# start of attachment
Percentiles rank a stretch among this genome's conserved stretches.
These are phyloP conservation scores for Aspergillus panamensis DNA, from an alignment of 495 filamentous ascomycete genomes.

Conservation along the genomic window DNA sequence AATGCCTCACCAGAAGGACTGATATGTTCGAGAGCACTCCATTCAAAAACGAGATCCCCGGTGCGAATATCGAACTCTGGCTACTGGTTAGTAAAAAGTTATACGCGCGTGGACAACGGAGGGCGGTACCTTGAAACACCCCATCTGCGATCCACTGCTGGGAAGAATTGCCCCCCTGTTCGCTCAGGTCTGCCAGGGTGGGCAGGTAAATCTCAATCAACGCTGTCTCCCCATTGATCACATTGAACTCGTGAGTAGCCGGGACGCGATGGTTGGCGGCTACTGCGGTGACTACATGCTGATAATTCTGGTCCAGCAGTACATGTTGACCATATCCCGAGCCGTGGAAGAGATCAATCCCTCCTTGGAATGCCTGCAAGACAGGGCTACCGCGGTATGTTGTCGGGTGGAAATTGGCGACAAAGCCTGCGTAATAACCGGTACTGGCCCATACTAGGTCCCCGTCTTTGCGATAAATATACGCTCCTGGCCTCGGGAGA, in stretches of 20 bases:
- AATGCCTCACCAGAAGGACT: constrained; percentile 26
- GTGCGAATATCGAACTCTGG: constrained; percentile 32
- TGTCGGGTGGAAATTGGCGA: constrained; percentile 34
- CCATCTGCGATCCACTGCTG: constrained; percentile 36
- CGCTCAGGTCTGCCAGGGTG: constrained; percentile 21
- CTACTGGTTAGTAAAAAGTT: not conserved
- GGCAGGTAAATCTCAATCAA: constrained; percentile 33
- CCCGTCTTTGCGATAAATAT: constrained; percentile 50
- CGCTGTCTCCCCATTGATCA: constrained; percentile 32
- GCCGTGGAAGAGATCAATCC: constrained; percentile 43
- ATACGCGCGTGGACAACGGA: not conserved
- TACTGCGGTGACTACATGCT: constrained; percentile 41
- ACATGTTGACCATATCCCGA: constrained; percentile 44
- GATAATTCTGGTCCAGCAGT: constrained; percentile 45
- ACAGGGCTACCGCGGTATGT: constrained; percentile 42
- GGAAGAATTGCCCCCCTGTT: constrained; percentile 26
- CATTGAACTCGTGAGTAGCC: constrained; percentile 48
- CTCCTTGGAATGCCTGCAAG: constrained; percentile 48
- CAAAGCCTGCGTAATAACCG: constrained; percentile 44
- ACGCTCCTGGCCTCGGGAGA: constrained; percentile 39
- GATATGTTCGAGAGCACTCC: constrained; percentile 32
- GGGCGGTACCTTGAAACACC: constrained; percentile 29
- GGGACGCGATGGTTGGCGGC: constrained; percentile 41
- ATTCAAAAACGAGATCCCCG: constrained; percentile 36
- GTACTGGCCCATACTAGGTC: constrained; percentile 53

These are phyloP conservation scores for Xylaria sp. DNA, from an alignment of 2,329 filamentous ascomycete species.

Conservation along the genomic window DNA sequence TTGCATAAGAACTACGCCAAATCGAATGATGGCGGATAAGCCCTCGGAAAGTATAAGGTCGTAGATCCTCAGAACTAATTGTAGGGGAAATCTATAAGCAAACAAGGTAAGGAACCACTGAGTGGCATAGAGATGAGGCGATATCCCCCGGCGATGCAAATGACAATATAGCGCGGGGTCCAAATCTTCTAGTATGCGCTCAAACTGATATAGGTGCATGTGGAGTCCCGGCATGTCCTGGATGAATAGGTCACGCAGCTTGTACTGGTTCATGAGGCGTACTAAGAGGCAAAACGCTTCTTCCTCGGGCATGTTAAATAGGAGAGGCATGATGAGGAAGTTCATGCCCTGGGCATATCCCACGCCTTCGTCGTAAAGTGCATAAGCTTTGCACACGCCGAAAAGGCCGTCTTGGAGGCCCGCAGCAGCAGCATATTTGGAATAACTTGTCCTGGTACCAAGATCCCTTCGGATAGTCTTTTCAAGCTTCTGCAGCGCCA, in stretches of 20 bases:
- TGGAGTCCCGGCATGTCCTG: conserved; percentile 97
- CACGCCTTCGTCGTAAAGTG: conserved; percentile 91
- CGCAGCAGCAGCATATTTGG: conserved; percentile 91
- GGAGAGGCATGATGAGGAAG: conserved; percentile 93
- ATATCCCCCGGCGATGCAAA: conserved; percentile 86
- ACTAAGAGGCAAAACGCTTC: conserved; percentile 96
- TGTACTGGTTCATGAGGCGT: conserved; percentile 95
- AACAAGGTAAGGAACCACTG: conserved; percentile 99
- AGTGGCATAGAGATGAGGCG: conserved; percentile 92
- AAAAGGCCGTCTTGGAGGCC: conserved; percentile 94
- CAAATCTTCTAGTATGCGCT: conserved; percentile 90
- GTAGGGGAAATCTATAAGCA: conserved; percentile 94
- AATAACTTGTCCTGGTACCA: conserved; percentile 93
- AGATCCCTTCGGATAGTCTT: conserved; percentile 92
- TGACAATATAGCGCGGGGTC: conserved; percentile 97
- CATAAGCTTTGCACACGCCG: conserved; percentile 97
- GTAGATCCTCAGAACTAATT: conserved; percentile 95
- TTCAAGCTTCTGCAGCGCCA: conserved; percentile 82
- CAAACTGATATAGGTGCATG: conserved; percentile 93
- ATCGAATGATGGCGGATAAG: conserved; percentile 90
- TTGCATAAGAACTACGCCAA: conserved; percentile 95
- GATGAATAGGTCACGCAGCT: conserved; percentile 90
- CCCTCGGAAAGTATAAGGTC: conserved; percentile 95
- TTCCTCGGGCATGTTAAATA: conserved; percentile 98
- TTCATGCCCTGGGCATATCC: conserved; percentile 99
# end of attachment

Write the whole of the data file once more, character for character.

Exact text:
Percentiles rank a stretch among this genome's conserved stretches.
These are phyloP conservation scores for Aspergillus panamensis DNA, from an alignment of 495 filamentous ascomycete genomes.

Conservation along the genomic window DNA sequence AATGCCTCACCAGAAGGACTGATATGTTCGAGAGCACTCCATTCAAAAACGAGATCCCCGGTGCGAATATCGAACTCTGGCTACTGGTTAGTAAAAAGTTATACGCGCGTGGACAACGGAGGGCGGTACCTTGAAACACCCCATCTGCGATCCACTGCTGGGAAGAATTGCCCCCCTGTTCGCTCAGGTCTGCCAGGGTGGGCAGGTAAATCTCAATCAACGCTGTCTCCCCATTGATCACATTGAACTCGTGAGTAGCCGGGACGCGATGGTTGGCGGCTACTGCGGTGACTACATGCTGATAATTCTGGTCCAGCAGTACATGTTGACCATATCCCGAGCCGTGGAAGAGATCAATCCCTCCTTGGAATGCCTGCAAGACAGGGCTACCGCGGTATGTTGTCGGGTGGAAATTGGCGACAAAGCCTGCGTAATAACCGGTACTGGCCCATACTAGGTCCCCGTCTTTGCGATAAATATACGCTCCTGGCCTCGGGAGA, in stretches of 20 bases:
- AATGCCTCACCAGAAGGACT: constrained; percentile 26
- GTGCGAATATCGAACTCTGG: constrained; percentile 32
- TGTCGGGTGGAAATTGGCGA: constrained; percentile 34
- CCATCTGCGATCCACTGCTG: constrained; percentile 36
- CGCTCAGGTCTGCCAGGGTG: constrained; percentile 21
- CTACTGGTTAGTAAAAAGTT: not conserved
- GGCAGGTAAATCTCAATCAA: constrained; percentile 33
- CCCGTCTTTGCGATAAATAT: constrained; percentile 50
- CGCTGTCTCCCCATTGATCA: constrained; percentile 32
- GCCGTGGAAGAGATCAATCC: constrained; percentile 43
- ATACGCGCGTGGACAACGGA: not conserved
- TACTGCGGTGACTACATGCT: constrained; percentile 41
- ACATGTTGACCATATCCCGA: constrained; percentile 44
- GATAATTCTGGTCCAGCAGT: constrained; percentile 45
- ACAGGGCTACCGCGGTATGT: constrained; percentile 42
- GGAAGAATTGCCCCCCTGTT: constrained; percentile 26
- CATTGAACTCGTGAGTAGCC: constrained; percentile 48
- CTCCTTGGAATGCCTGCAAG: constrained; percentile 48
- CAAAGCCTGCGTAATAACCG: constrained; percentile 44
- ACGCTCCTGGCCTCGGGAGA: constrained; percentile 39
- GATATGTTCGAGAGCACTCC: constrained; percentile 32
- GGGCGGTACCTTGAAACACC: constrained; percentile 29
- GGGACGCGATGGTTGGCGGC: constrained; percentile 41
- ATTCAAAAACGAGATCCCCG: constrained; percentile 36
- GTACTGGCCCATACTAGGTC: constrained; percentile 53

These are phyloP conservation scores for Xylaria sp. DNA, from an alignment of 2,329 filamentous ascomycete species.

Conservation along the genomic window DNA sequence TTGCATAAGAACTACGCCAAATCGAATGATGGCGGATAAGCCCTCGGAAAGTATAAGGTCGTAGATCCTCAGAACTAATTGTAGGGGAAATCTATAAGCAAACAAGGTAAGGAACCACTGAGTGGCATAGAGATGAGGCGATATCCCCCGGCGATGCAAATGACAATATAGCGCGGGGTCCAAATCTTCTAGTATGCGCTCAAACTGATATAGGTGCATGTGGAGTCCCGGCATGTCCTGGATGAATAGGTCACGCAGCTTGTACTGGTTCATGAGGCGTACTAAGAGGCAAAACGCTTCTTCCTCGGGCATGTTAAATAGGAGAGGCATGATGAGGAAGTTCATGCCCTGGGCATATCCCACGCCTTCGTCGTAAAGTGCATAAGCTTTGCACACGCCGAAAAGGCCGTCTTGGAGGCCCGCAGCAGCAGCATATTTGGAATAACTTGTCCTGGTACCAAGATCCCTTCGGATAGTCTTTTCAAGCTTCTGCAGCGCCA, in stretches of 20 bases:
- TGGAGTCCCGGCATGTCCTG: conserved; percentile 97
- CACGCCTTCGTCGTAAAGTG: conserved; percentile 91
- CGCAGCAGCAGCATATTTGG: conserved; percentile 91
- GGAGAGGCATGATGAGGAAG: conserved; percentile 93
- ATATCCCCCGGCGATGCAAA: conserved; percentile 86
- ACTAAGAGGCAAAACGCTTC: conserved; percentile 96
- TGTACTGGTTCATGAGGCGT: conserved; percentile 95
- AACAAGGTAAGGAACCACTG: conserved; percentile 99
- AGTGGCATAGAGATGAGGCG: conserved; percentile 92
- AAAAGGCCGTCTTGGAGGCC: conserved; percentile 94
- CAAATCTTCTAGTATGCGCT: conserved; percentile 90
- GTAGGGGAAATCTATAAGCA: conserved; percentile 94
- AATAACTTGTCCTGGTACCA: conserved; percentile 93
- AGATCCCTTCGGATAGTCTT: conserved; percentile 92
- TGACAATATAGCGCGGGGTC: conserved; percentile 97
- CATAAGCTTTGCACACGCCG: conserved; percentile 97
- GTAGATCCTCAGAACTAATT: conserved; percentile 95
- TTCAAGCTTCTGCAGCGCCA: conserved; percentile 82
- CAAACTGATATAGGTGCATG: conserved; percentile 93
- ATCGAATGATGGCGGATAAG: conserved; percentile 90
- TTGCATAAGAACTACGCCAA: conserved; percentile 95
- GATGAATAGGTCACGCAGCT: conserved; percentile 90
- CCCTCGGAAAGTATAAGGTC: conserved; percentile 95
- TTCCTCGGGCATGTTAAATA: conserved; percentile 98
- TTCATGCCCTGGGCATATCC: conserved; percentile 99